Mrs. Bain sued, trying to break the will. She and her attorneys argued that her mother was not in her right mind when she cut her out of the will. They also argued that Mrs. Brasher’s lawyers had too much influence, as they were executors and beneficiaries. 

The Church Charity Fund, which received half the estate, teamed up with the lawyers for the executors to prove Martha Brasher sane, Louise Bain a horrible daughter, and the will valid.

All sides put forth a good case for their points. The trial lasted a week before the jury received the case. After long deliberation, they returned with a verdict upholding the will. Mrs. Bain lost. Then the story takes a strange turn. (more…)


The striking infill going up at 443 Bergen Street in Park Slope — a sliver of a Passive House with a solar panel covering most of the facade — is still under construction. From the outside, not much appears to have changed since we checked it out in May. Construction was supposed to wrap last summer, according to the construction fence, so we assume they’ve been busy finishing the interior.

The solar panel — which some commenters said is more style than substance since it would catch more energy on the roof — dominates the house. There is also some raw-looking wide wood cladding, windows, and a little bit of stucco.

We wouldn’t want every house in Brooklyn to look like this, but here we think it’s an interesting contrast with the surroundings. We also like the stepped massing at the top, and the overall navy-white-wood color scheme — it’s jaunty. Click through to see more photos.

Passive House Condos Nearly Finished on Bergen Street in Park Slope [Brownstoner]


58 7th Ave, BCM, KL, PS

The other day I featured 58 7th Avenue, the Brooklyn Conservatory of Music Building, as our Building of the Day. As I mentioned there, the house was originally built for William M. Brasher and his family, in 1881. Brasher had a factory down the street at 20th and 7th where he manufactured oil cloth. This material was used for many different purposes, and was the 19th century’s equivalent of vinyl coated fabric. Cotton duck fabric was soaked in linseed oil, which formed a waterproof fabric that could be used for tents, tarps, clothing, tablecloths and floor cloths. Brasher operated his factory during the Civil War period, and as you can imagine, he made a ton of money selling oilcloth to the government. Long story short – he was rich.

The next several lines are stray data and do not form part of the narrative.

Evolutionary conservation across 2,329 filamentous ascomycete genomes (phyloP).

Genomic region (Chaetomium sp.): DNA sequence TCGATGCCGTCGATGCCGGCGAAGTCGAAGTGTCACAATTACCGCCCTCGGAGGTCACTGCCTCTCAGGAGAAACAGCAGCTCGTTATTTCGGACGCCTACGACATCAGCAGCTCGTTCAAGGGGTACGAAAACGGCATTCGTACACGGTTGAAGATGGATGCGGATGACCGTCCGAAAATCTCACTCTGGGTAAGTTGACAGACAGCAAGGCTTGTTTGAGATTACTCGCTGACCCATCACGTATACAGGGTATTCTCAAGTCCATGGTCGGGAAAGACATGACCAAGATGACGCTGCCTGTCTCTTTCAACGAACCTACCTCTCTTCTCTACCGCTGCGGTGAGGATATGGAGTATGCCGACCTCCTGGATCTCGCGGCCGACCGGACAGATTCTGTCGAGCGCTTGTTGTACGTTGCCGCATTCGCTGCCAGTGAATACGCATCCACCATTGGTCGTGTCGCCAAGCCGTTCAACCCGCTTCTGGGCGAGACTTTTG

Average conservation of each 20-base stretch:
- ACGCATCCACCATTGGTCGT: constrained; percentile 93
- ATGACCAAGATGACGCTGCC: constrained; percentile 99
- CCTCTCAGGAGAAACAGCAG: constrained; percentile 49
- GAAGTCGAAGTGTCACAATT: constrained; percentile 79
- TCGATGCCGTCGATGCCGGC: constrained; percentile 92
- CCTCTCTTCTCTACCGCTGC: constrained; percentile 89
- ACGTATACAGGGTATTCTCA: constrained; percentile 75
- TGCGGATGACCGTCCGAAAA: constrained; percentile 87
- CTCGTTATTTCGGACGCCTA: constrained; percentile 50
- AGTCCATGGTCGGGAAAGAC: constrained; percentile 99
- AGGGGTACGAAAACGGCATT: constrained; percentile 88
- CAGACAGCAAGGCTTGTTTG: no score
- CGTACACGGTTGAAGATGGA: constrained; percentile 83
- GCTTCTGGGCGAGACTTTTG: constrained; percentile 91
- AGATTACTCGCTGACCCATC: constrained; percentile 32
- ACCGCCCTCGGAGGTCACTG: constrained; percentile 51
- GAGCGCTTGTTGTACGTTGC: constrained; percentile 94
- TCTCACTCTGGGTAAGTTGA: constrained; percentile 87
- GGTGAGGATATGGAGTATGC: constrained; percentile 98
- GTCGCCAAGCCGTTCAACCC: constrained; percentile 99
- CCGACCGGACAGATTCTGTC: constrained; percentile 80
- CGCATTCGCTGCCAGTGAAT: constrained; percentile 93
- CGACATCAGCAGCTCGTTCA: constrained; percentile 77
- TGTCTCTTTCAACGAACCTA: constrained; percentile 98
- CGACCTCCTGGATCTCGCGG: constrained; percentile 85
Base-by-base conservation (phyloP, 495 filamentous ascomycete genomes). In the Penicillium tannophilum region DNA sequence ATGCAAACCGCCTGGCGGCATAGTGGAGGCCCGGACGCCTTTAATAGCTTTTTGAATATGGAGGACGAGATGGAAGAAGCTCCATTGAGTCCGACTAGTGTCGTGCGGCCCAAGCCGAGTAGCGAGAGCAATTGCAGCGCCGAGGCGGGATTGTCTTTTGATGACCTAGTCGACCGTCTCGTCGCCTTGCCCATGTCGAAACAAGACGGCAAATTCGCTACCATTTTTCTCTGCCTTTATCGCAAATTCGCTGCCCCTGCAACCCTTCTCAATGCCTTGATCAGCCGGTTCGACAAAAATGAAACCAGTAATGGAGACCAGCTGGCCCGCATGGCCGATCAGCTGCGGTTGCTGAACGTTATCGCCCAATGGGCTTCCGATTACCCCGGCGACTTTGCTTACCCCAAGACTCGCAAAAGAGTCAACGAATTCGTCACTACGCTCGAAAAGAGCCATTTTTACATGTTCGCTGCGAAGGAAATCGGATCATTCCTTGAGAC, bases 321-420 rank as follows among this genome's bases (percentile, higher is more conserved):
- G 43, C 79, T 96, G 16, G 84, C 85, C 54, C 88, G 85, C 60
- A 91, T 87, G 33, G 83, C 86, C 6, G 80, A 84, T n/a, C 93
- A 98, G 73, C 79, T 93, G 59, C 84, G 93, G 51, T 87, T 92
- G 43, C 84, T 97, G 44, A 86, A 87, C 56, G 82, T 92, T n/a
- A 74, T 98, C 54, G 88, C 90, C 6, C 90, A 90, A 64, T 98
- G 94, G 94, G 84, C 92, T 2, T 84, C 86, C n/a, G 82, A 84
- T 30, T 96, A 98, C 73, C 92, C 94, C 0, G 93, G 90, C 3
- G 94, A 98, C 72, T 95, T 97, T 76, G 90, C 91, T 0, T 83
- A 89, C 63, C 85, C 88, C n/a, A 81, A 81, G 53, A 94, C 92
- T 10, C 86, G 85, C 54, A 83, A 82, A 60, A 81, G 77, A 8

William Brasher and his wife Martha had only one child, a daughter named Louise. William died in 1912, leaving his tidy fortune, the house, and the yacht to his wife, Martha. She spent many subsequent years making other people miserable. She sued several people, and was sued in return. Aside from her servants, her lawyers probably saw her, and loved her, more than anyone else in her life. She hardly ever left the house, and did not socialize.

The Brasher’s daughter Louise had grown up and married Captain Bertram B. Clayton. He was a West Point graduate, and served in the Spanish-American War. He subsequently served a term in Congress, and was made a Colonel in the 14th Regiment of the New York National Guard. Their headquarters was the Park Slope Armory. Martha Brasher was very proud of her new son-in-law, and her new grandson, William, who was named after his grandfather. But her daughter’s marriage was not a happy one. (more…)

north flatbush avenue bid

Instead of helping the small businesses she was supposed to boost, a former director of the North Flatbush BID allegedly stole $85,000 from them. Sharon Davidson was charged Monday with making unauthorized withdrawals over a period of three years from funds reserved for promoting 150 businesses in Prospect Heights and Park Slope, The New York Daily News reported. She pled not guilty.

“North Flatbush” refers to the street, not the neighborhood, by the way. We wonder how the situation is affecting the business owners there.

Brooklyn BID Director Charged with Stealing $85K for Wild Shopping Spree [NYDN]